It wasn’t all a loss, though. Soon after that season finished and he’d gone back home to Grand Forks, he got an offer to play college hockey at St. Cloud State. Already familiar with the campus from trips to St. Cloud to watch his hometown team, the University of North Dakota, play the Huskies, he quickly accepted their offer.

"Being from Grand Forks growing up, I was always a UND fan," Salquist said. "When St. Cloud called me up, I thought, 'Why not play for a rival and go play in the Ralph in front of friends and family and be the away team? It’s going to be pretty cool. ... All my buddies will be there and hopefully if we beat them, I can talk (trash) to them a little bit.'"

With his college plans set, Salquist came back to the Force this season and had one more struggle to fight through. After starting the season on fire with five goals and seven assists in 14 games, the forward broke his tibia in a knee-on-knee collision on Dec. 29. He was sidelined for two months.

Missing that much time wasn’t easy for the kid who wouldn’t go to bed without his skates on.

“It’s always tough watching your team play and having to sit in the stands,” Salquist said. “I had to use my voice a little more, since I couldn’t play. I had to help people out through talking. I wanted to try to do my part and do whatever I could do at that time. My mindset was that whatever helps the team win is what I’m willing to do. Whatever the team needs me to do, I’m in.”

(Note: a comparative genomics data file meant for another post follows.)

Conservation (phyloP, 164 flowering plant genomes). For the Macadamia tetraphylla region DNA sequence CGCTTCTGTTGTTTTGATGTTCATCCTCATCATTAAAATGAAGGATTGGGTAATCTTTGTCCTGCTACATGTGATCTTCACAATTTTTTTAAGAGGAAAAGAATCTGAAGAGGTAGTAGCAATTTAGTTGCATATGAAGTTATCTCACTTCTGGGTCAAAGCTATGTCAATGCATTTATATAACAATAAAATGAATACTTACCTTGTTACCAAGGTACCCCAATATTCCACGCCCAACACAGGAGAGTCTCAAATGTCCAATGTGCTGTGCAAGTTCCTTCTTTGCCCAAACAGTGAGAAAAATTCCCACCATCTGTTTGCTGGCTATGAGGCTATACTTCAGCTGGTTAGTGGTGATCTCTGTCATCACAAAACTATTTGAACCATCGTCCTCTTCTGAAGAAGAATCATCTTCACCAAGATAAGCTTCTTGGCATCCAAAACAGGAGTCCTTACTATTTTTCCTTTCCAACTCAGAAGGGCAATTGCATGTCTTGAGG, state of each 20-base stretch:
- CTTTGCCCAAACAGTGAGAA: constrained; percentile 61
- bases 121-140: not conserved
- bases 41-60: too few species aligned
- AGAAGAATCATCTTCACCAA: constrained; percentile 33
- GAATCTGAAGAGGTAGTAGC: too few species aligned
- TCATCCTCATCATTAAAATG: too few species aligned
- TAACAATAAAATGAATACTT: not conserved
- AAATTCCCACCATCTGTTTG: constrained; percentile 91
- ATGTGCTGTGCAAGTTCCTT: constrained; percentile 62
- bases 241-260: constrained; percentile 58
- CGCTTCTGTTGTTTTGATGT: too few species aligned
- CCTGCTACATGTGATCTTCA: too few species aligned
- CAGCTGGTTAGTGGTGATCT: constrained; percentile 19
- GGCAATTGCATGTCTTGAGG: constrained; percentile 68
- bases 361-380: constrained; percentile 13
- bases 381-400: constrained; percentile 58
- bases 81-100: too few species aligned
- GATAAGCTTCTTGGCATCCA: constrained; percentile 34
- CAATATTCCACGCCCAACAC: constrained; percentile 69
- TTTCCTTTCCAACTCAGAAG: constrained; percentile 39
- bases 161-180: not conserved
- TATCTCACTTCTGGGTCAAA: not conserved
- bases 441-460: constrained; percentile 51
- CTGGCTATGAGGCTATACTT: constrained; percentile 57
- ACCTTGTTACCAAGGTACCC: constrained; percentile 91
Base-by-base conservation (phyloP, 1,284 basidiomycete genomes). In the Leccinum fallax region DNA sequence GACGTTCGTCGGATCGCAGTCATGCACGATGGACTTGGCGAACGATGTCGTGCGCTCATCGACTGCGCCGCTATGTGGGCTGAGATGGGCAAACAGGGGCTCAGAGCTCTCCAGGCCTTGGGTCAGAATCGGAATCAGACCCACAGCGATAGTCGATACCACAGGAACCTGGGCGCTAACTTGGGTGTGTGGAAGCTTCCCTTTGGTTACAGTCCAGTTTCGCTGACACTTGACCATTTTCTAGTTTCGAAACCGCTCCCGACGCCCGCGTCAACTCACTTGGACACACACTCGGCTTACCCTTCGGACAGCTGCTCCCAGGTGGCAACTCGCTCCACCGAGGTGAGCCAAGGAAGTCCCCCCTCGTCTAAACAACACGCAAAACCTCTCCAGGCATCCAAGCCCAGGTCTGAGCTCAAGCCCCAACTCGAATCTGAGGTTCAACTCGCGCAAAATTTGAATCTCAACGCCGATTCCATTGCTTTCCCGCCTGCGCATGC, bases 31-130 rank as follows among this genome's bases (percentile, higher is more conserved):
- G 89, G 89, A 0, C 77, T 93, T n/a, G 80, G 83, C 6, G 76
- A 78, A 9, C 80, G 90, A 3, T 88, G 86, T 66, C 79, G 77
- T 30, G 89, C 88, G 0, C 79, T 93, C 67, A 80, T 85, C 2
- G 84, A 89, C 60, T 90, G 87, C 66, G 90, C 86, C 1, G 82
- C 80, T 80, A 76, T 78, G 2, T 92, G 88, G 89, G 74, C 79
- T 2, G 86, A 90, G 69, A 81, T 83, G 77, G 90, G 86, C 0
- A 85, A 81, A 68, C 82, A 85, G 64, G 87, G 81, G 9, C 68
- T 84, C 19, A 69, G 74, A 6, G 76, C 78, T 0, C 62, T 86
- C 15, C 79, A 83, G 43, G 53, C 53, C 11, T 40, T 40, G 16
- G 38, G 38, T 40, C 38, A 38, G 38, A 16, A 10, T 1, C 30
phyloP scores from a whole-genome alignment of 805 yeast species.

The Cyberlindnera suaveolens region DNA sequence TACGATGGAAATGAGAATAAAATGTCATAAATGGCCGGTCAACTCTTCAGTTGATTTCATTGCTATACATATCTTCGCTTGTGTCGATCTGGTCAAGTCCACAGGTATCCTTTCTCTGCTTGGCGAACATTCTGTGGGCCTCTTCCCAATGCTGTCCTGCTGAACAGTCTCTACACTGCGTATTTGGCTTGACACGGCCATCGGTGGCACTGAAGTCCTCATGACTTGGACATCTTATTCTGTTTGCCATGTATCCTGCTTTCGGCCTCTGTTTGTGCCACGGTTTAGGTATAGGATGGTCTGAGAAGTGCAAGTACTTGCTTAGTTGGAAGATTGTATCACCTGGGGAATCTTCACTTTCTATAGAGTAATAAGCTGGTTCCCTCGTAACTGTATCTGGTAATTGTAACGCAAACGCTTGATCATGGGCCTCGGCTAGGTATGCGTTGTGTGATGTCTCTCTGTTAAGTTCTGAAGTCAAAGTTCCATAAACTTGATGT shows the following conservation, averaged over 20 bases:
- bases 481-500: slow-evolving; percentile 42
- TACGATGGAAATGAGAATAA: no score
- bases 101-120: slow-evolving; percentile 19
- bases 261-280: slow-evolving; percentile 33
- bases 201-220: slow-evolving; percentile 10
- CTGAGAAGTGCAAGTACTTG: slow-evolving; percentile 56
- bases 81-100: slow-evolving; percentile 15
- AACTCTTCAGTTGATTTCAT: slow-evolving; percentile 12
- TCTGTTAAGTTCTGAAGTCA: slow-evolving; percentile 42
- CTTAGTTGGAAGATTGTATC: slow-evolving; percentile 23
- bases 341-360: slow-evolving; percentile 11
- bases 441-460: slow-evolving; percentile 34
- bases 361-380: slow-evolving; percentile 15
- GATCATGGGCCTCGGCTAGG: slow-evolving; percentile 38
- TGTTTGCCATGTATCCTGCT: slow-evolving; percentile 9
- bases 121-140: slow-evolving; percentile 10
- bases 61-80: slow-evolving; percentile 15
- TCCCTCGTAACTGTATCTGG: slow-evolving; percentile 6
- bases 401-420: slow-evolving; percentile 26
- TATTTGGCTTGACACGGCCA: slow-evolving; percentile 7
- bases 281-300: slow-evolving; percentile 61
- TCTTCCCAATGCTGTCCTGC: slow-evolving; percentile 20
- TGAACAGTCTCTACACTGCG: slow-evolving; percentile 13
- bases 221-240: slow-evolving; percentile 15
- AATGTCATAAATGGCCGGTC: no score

Salquist finally returned to the ice on Feb. 27 and played in 20 regular-season games to close out the season and now seven games in the postseason. He said it was a little bit of a struggle to get his game back fully.

“It definitely feels good knowing that you’ve got a healthy recovery and you’re back at it feeling good,” he said. “When I got back out there, I was just trying to feel the puck a little better. Not touching a puck for a while, you’re a little rusty.”

Salquist has prior experience playing for championships in North Dakota. His Grand Forks Red River Roughriders won the state championship in 2016 when he was a sophomore. He scored two goals in the state championship game that year and won tournament MVP.

Five years later, he’s back in the championship, but he said this time is a little different. He’s an elder statesman and a leader on this team.

“(That Roughriders team and this year’s Force) are both great hockey teams,” Salquist said. “This one’s different because I’m an older player in the room. I’ve got to be a little more of a leader. Back when I won a state championship in high school, I was a young guy in the room. I was looking up to the older kids and following their footsteps.”

Grand Forks Red River players surround Mason Salquist (20) after he scored a goal against West Fargo during the semifinals of the North Dakota state boys hockey tournament in 2016. Forum file photo
Grand Forks Red River players surround Mason Salquist (20) after he scored a goal against West Fargo during the semifinals of the North Dakota state boys hockey tournament in 2016. Forum file photo